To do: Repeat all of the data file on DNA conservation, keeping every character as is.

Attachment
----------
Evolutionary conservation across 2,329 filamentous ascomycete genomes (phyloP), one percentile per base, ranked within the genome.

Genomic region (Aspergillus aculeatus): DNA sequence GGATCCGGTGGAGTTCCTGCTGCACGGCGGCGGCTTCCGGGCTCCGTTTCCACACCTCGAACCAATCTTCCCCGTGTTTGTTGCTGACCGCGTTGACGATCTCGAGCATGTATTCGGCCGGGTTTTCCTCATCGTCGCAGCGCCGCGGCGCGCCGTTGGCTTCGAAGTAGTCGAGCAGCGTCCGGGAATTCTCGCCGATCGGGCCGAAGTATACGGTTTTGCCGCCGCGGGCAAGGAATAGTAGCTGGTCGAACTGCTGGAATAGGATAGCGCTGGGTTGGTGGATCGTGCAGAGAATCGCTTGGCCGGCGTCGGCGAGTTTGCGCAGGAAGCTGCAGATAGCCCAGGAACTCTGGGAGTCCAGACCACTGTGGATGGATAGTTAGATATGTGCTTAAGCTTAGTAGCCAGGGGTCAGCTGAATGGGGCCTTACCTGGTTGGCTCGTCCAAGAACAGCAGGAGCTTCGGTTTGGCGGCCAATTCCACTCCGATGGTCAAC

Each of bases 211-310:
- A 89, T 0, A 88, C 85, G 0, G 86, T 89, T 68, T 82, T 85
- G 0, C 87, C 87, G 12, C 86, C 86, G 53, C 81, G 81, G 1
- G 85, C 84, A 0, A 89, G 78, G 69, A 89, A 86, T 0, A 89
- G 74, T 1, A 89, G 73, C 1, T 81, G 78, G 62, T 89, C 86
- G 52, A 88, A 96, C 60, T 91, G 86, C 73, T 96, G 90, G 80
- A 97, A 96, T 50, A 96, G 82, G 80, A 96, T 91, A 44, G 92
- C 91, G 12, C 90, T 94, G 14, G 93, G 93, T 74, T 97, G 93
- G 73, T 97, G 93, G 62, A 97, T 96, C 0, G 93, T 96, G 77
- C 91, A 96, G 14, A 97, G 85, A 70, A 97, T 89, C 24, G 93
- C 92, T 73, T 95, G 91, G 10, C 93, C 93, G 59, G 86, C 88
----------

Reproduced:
Evolutionary conservation across 2,329 filamentous ascomycete genomes (phyloP), one percentile per base, ranked within the genome.

Genomic region (Aspergillus aculeatus): DNA sequence GGATCCGGTGGAGTTCCTGCTGCACGGCGGCGGCTTCCGGGCTCCGTTTCCACACCTCGAACCAATCTTCCCCGTGTTTGTTGCTGACCGCGTTGACGATCTCGAGCATGTATTCGGCCGGGTTTTCCTCATCGTCGCAGCGCCGCGGCGCGCCGTTGGCTTCGAAGTAGTCGAGCAGCGTCCGGGAATTCTCGCCGATCGGGCCGAAGTATACGGTTTTGCCGCCGCGGGCAAGGAATAGTAGCTGGTCGAACTGCTGGAATAGGATAGCGCTGGGTTGGTGGATCGTGCAGAGAATCGCTTGGCCGGCGTCGGCGAGTTTGCGCAGGAAGCTGCAGATAGCCCAGGAACTCTGGGAGTCCAGACCACTGTGGATGGATAGTTAGATATGTGCTTAAGCTTAGTAGCCAGGGGTCAGCTGAATGGGGCCTTACCTGGTTGGCTCGTCCAAGAACAGCAGGAGCTTCGGTTTGGCGGCCAATTCCACTCCGATGGTCAAC

Each of bases 211-310:
- A 89, T 0, A 88, C 85, G 0, G 86, T 89, T 68, T 82, T 85
- G 0, C 87, C 87, G 12, C 86, C 86, G 53, C 81, G 81, G 1
- G 85, C 84, A 0, A 89, G 78, G 69, A 89, A 86, T 0, A 89
- G 74, T 1, A 89, G 73, C 1, T 81, G 78, G 62, T 89, C 86
- G 52, A 88, A 96, C 60, T 91, G 86, C 73, T 96, G 90, G 80
- A 97, A 96, T 50, A 96, G 82, G 80, A 96, T 91, A 44, G 92
- C 91, G 12, C 90, T 94, G 14, G 93, G 93, T 74, T 97, G 93
- G 73, T 97, G 93, G 62, A 97, T 96, C 0, G 93, T 96, G 77
- C 91, A 96, G 14, A 97, G 85, A 70, A 97, T 89, C 24, G 93
- C 92, T 73, T 95, G 91, G 10, C 93, C 93, G 59, G 86, C 88